Department of European Languages and Cultures

Year Abroad stories: Rosie Shackleton

German and History MA Hons graduate Rosie tells us about Wanderbücher for a post-Brexit Europe.

In Year 3 of her German and History degree, Rosie Shackleton spent a semester on work experience at the Fritz-Hüser-Institut (FHI) in Dortmund.

Rosie at work in the Fritz-Hüser-Institut
Rosie at work in the Fritz-Hüser-Institut

Dedicated to the literature and culture of the working world, FHI has an extensive archive of the estates of writers, publicists and literary associations, including that of the German ‘Arbeiterdichter’ (labourer-poet), journalist and photographer Erich Grisar.

Grisar travelled around Europe for thirty years mid-twentieth century, lending out his small notebook - his ‘Wanderbuch’ - to a network of artists to capture their thoughts, feelings, opinions, and wisdom as he went.

Working with FHI's Director Dr Iuditha Balint and her colleague Anna Kemperdiek, Rosie was inspired by the archival treasure to develop a new series of Wanderbücher celebrating contemporary European connections through literature, art and thoughts.

To cross all frontiers

It was towards the end of Rosie's four-month internship that Iuditha showed her and Anna the original Wanderbuch from the archive and suggested to them that they should build a project out of it.

Rosie came up with the idea for an artistic exchange between people from different European countries based on a sketchbook project her high school art teacher had done, while Anna developed the ideas for the website and interactive map that launched in July 2021.

The project, Ein Wanderbuch fr Europa: To Cross All Frontiers, involved sending five empty Moleskine notebooks to people of different ethnic and social backgrounds, religions, ages and genders across Europe who wrote or drew in them and sent them onwards to friends, family, and acquaintances, before they were returned to the Fritz-Hüser-Institut.

The entries began in the autumn of 2019 and continued up to the summer of 2020, charting a Europe being changed by Brexit and the COVID-19 pandemic, and touching on subjects including art, the everyday, depression, religion, and family.

Browse the Wanderbucher on the project website

From Dortmund to Edinburgh

A map of Europe with the wandbuch pathways
The Wanderbuch website shows the paths the books have taken across Europe, as well as the journey made by Erich Grisar's original book. Image ©

The iterative nature of the project meant that Rosie continued to work on it long after her internship ended and she had returned to Edinburgh for her final year of study.

Asked about the challenges, she says “They were definitely based around distance and communication. I was in Edinburgh, my other colleagues were in Dortmund or Essen, and then all the contributors were everywhere from Romania, to Greece, to Sweden, to Bradford. We had to do a lot of coordination and planning.”

“The fifth Wanderbuch, which went to Armenia, was also a special case. I'd sent it to my friend and ex-flatmate whom I'd met on a German course and visited in Armenia in summer 2019. By the time the book arrived, the conflict in Artsakh was still ongoing or had just finished, so obviously and rightly so, the book wasn't a priority. That was the last book we got back, and I'm so happy to have a contribution from Armenia in this project.”

As well as the Armenian entry, Rosie’s highlight has been the range of texts and images that came back from different European countries and in multiple languages. “Seeing how connected we are as Europeans and how keen people are to cement and expand those connections really gave me hope for the post-Brexit era. The website by IT Square is also brilliant, especially the map!”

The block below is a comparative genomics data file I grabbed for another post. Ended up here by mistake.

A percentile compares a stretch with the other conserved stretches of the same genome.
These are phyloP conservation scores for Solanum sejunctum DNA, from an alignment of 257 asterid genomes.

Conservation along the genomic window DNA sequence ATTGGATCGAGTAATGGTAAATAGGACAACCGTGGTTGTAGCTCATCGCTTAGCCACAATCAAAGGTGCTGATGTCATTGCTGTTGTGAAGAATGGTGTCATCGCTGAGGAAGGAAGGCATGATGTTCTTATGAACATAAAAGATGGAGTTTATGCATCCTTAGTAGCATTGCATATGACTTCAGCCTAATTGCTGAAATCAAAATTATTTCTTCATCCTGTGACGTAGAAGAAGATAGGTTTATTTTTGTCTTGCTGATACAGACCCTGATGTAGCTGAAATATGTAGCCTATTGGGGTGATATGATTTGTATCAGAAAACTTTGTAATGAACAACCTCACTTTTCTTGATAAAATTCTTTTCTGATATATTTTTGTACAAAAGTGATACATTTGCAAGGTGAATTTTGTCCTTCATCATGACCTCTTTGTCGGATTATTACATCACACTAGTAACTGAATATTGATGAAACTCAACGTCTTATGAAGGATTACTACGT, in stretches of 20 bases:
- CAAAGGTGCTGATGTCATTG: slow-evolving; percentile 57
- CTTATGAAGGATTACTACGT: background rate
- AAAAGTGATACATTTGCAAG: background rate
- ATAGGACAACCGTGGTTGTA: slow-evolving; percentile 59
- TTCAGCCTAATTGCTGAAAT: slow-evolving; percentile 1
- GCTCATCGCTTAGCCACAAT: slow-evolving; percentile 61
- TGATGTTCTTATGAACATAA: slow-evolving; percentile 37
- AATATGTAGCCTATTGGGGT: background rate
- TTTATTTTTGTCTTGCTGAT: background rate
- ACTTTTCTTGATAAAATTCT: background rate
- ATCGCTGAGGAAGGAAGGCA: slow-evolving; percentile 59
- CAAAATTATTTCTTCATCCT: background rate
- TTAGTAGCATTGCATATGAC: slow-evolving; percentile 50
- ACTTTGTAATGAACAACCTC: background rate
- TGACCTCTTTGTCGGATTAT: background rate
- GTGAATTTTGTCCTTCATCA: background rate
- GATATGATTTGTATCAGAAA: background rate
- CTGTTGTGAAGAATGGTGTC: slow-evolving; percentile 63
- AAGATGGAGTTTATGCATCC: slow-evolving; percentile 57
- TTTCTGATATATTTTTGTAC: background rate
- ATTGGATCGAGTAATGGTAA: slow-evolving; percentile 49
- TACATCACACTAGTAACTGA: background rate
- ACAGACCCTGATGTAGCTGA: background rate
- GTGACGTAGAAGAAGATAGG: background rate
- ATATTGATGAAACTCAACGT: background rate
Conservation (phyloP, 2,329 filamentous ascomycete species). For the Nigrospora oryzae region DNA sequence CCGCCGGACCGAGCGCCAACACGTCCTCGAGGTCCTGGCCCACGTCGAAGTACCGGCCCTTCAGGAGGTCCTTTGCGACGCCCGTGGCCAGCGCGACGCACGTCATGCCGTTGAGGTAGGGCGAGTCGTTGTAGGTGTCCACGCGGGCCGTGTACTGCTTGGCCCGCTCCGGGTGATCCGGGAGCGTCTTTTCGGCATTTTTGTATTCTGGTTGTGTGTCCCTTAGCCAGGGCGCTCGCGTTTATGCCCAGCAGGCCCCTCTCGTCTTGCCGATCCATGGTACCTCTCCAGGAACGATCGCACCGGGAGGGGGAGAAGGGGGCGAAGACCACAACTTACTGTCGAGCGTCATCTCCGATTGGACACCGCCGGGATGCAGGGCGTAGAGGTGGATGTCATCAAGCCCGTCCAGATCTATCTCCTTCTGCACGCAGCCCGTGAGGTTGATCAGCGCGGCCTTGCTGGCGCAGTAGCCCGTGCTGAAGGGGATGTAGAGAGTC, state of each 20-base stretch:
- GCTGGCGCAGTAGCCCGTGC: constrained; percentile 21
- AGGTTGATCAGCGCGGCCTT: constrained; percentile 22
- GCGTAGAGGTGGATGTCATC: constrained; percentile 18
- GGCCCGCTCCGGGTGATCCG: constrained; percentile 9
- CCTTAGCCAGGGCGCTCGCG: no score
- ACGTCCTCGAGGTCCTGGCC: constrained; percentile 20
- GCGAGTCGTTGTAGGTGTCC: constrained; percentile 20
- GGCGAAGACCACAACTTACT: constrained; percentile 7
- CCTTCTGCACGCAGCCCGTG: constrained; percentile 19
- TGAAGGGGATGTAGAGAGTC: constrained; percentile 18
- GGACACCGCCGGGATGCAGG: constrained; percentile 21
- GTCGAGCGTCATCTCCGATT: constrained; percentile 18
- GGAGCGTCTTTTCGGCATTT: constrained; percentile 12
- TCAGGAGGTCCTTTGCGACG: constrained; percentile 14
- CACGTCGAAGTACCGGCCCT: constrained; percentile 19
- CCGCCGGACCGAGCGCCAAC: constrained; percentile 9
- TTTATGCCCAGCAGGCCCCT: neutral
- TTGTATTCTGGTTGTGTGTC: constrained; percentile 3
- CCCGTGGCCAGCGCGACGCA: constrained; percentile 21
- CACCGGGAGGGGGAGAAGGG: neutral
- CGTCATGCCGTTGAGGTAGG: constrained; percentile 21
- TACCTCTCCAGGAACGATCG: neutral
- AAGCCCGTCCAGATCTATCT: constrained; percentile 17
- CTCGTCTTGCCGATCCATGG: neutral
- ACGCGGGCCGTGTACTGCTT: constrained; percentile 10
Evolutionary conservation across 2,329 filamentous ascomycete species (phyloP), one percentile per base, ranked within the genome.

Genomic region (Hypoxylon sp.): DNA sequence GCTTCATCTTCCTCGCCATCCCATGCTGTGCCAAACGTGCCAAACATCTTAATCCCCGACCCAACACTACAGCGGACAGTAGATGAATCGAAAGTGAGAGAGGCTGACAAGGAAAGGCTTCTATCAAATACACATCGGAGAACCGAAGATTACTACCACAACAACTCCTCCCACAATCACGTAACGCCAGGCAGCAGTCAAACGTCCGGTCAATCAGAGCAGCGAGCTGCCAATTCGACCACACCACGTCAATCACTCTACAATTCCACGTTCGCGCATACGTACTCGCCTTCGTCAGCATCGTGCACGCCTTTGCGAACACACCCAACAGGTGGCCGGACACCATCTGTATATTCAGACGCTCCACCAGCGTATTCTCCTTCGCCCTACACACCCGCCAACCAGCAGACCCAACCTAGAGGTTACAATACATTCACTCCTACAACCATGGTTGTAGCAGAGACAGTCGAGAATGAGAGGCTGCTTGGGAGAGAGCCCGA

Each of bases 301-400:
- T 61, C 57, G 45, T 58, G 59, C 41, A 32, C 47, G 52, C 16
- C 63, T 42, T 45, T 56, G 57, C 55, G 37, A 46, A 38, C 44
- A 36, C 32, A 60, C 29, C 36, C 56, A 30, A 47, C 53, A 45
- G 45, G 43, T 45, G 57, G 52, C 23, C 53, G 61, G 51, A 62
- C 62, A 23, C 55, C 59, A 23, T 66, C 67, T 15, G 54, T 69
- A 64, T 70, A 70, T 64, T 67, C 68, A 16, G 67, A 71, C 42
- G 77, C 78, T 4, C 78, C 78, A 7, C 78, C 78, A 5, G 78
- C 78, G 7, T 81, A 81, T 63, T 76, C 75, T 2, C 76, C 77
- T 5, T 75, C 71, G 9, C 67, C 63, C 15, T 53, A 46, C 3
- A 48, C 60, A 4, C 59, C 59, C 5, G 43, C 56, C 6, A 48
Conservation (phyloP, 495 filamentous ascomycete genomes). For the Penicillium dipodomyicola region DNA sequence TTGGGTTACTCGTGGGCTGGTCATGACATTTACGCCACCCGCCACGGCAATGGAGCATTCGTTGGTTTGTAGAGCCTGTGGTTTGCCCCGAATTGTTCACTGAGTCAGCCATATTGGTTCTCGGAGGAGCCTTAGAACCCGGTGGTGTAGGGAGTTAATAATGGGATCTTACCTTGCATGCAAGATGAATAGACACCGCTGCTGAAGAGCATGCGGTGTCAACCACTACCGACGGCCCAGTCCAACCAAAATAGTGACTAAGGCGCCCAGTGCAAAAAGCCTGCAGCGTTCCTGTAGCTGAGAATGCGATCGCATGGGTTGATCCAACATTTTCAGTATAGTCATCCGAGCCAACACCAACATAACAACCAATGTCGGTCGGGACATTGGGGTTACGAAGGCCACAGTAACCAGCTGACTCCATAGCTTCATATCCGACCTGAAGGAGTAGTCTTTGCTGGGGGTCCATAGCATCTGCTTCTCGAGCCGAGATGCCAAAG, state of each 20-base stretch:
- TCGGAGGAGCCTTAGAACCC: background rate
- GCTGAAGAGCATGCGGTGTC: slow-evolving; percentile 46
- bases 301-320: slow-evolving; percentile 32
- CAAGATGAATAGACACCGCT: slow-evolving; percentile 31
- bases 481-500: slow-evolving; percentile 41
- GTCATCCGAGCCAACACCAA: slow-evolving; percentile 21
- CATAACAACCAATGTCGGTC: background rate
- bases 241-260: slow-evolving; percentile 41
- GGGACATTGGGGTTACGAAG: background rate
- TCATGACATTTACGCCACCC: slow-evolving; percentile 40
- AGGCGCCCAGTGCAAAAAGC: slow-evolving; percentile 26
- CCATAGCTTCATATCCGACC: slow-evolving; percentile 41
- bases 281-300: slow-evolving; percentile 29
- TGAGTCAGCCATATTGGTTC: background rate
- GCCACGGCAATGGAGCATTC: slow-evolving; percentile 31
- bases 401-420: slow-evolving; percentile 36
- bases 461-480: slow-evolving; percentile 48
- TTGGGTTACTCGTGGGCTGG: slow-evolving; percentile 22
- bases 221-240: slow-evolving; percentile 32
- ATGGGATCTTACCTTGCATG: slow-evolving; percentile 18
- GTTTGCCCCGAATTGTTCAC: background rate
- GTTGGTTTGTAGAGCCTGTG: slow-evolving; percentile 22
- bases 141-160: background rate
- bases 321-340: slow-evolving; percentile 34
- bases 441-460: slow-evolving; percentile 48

Building on previous work and study experience

Photo of Rosie at Christmas in Dortmund
Rosie at Christmas in Dortmund

Before leaving for her Year Abroad, during which she also spent time at the PILOTENKUECHE International art programme in Leipzig, Rosie volunteered at the National Museum of Scotland, working with the Principal Curator of Middle East and South Asia, Friederike Voigt.

These work experiences, and her two years of German study, laid the groundwork for the busy semester at the Fritz-Hüser-Institut where the whole internship was in German and Rosie’s first task was translating an article Iuditha had written from German into English.

The skills she developed through a combination of study and work meant that Rosie could take on the role of German-to-English translator for the whole Wanderbuch project which, as well as being a great primer for her Year 4 translation tasks, helped her secure freelance translating work back in Edinburgh.

She also helped at events hosted by FHI, including an international conference at the Dortmund Museum for Art and Culture (MKK), and is currently employed through Jupiter Artland’s Kickstart Scheme as a Public Engagement Assistant.

Read our interview with Rosie and fellow graduate Sarah Partington about their work experience at the National Museum of Scotland

Over lockdown, Rosie asked a series of creatives - from musicians, to sculptors, painters and curators - how the COVID-19 pandemic affected their practice and what this could mean for the future of the arts. 

Read ‘Creating Despite Corona: What Does the Artworld Look Like Now?’ on Humankind

Are you interested in studying German at Edinburgh?

Our four-year undergraduate programmes can be taken by students who have studied the language at school and also by complete beginners, with classes streamed in Year 1 according to how much prior experience you have. You will typically spend your third year abroad, either in full or in part in a country where German is spoken, studying or working and, like Rosie, gaining lived experience of using German every day.

Find out more about undergraduate study in German